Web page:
It’s not that Washington hasn’t forever been populated by high-reaching fireballs. But an economic and information boom in recent years has transformed the city in ways that go well beyond the standard profile of dysfunction. To say that today’s Washington is too partisan and out of touch is to miss a much more important truth — that rather than being hopelessly divided, it is hopelessly interconnected. It misses the degree to which New Media has both democratized the political conversation and accentuated Washington’s myopic, self-loving tendencies. And it misses, most of all, how an operator like Kurt Bardella can land in a culture of beautifully busy people and, by trading on all the self-interest and egomania that knows no political affiliation, rewrite the story of his own life.
So read the entire article and the book and check out the show before you venture off to DC. This way you’ll have some idea of what you’re getting into.
But keep in mind that you’ll be one of many if you venture off there. DC is booming and life there was detailed in an article last year in time called “Bubble of the Potomac.” The author explains how a new affluence is flooding DC and likes to refer to it at über-Washington, working off the name of the popular Uber limousine app that is so popular in the city. This affluence, along with the natural political power base, has helped amplify the competitive climate described above. The article describes some of the realities in the city:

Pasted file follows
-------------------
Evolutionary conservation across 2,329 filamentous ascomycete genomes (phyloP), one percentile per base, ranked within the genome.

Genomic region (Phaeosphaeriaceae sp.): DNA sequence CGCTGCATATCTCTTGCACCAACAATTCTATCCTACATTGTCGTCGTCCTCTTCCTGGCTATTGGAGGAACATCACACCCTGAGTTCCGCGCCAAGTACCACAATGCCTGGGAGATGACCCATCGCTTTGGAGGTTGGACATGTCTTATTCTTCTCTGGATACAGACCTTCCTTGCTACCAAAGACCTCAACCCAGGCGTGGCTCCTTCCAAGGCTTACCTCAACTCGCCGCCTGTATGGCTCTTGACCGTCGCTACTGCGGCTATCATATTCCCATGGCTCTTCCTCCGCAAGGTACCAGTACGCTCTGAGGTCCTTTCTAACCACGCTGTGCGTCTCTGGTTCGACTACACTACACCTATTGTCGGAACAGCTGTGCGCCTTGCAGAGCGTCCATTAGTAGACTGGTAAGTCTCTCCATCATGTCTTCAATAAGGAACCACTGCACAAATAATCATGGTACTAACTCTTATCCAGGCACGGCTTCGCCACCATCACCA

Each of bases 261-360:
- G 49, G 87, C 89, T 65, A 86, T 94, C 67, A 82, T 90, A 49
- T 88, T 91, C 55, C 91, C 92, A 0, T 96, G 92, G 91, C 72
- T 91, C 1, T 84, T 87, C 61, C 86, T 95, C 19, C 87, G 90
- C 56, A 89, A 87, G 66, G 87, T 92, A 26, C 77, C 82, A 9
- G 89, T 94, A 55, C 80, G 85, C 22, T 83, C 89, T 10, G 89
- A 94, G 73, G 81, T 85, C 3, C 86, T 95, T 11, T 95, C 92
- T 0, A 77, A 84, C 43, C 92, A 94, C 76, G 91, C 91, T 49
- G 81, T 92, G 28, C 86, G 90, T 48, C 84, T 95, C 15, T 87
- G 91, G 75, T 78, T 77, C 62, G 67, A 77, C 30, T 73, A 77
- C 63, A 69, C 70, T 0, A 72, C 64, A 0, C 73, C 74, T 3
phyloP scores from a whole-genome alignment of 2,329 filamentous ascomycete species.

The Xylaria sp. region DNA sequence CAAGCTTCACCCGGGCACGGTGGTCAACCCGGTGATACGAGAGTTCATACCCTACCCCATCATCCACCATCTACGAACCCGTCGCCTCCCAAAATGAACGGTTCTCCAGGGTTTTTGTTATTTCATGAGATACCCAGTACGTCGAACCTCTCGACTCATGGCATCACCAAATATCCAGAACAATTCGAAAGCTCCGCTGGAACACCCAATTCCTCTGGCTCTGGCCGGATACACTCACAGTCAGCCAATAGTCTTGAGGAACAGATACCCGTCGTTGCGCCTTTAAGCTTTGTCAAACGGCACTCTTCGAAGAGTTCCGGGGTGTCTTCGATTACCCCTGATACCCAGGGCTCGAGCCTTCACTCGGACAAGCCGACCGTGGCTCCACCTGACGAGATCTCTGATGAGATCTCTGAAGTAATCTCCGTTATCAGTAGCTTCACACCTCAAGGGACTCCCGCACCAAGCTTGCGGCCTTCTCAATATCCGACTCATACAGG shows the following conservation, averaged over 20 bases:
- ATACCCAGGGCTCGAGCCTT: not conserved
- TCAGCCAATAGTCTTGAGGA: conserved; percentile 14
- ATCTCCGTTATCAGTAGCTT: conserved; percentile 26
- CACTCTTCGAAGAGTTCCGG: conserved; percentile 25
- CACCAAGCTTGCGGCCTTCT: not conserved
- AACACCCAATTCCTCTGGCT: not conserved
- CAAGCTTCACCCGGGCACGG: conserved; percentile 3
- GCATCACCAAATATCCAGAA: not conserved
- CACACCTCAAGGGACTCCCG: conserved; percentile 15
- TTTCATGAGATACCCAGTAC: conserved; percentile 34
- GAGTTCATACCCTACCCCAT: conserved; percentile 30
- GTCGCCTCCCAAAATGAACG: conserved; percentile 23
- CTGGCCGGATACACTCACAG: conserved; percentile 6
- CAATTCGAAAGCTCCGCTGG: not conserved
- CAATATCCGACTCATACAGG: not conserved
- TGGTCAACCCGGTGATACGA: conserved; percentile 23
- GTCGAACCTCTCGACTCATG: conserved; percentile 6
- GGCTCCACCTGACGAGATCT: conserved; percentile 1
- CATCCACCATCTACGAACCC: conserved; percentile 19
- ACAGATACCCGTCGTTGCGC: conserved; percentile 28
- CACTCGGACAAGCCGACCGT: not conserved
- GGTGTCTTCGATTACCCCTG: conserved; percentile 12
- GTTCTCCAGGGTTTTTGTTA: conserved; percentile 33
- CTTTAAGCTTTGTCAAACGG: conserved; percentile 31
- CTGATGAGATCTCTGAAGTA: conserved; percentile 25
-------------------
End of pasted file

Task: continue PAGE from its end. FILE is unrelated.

- there are two government contractors for every government worker. Yes, people are getting wealthy on government contracts.
- Washington is filled with young people. That’s always been true but seems even more true today. That culture is definitely affecting the nightlife and the city in general.
- Thursday night wheels up parties at Happy Hour are huge.
- Much of this is fed by the intern culture, which starts with free internships during college, then paid internships or entry-level jobs, and then it goes from there.
For may this will seem exciting. For others not so much. It’s another example of where you need to have your eyes wide open before making a decision.
Posted in: Your Business, Your Career, Your Team, Your Workplace
Tags: über-Washington, Bubble of the Potomac, career in politics, DC career pattern, DC interns, DC internships, egomania in business, government contractors, House of Cards, How to Win in Washington, interns, interns in DC, internships, journalism careers, Mark Leibovich, Netflix, New York Times Magazine, political careers, political media career, This Town, Washington DC, Washington DC careers, Washington DC culture, Washington DC jobs, Washington DC professional life, wheels up parties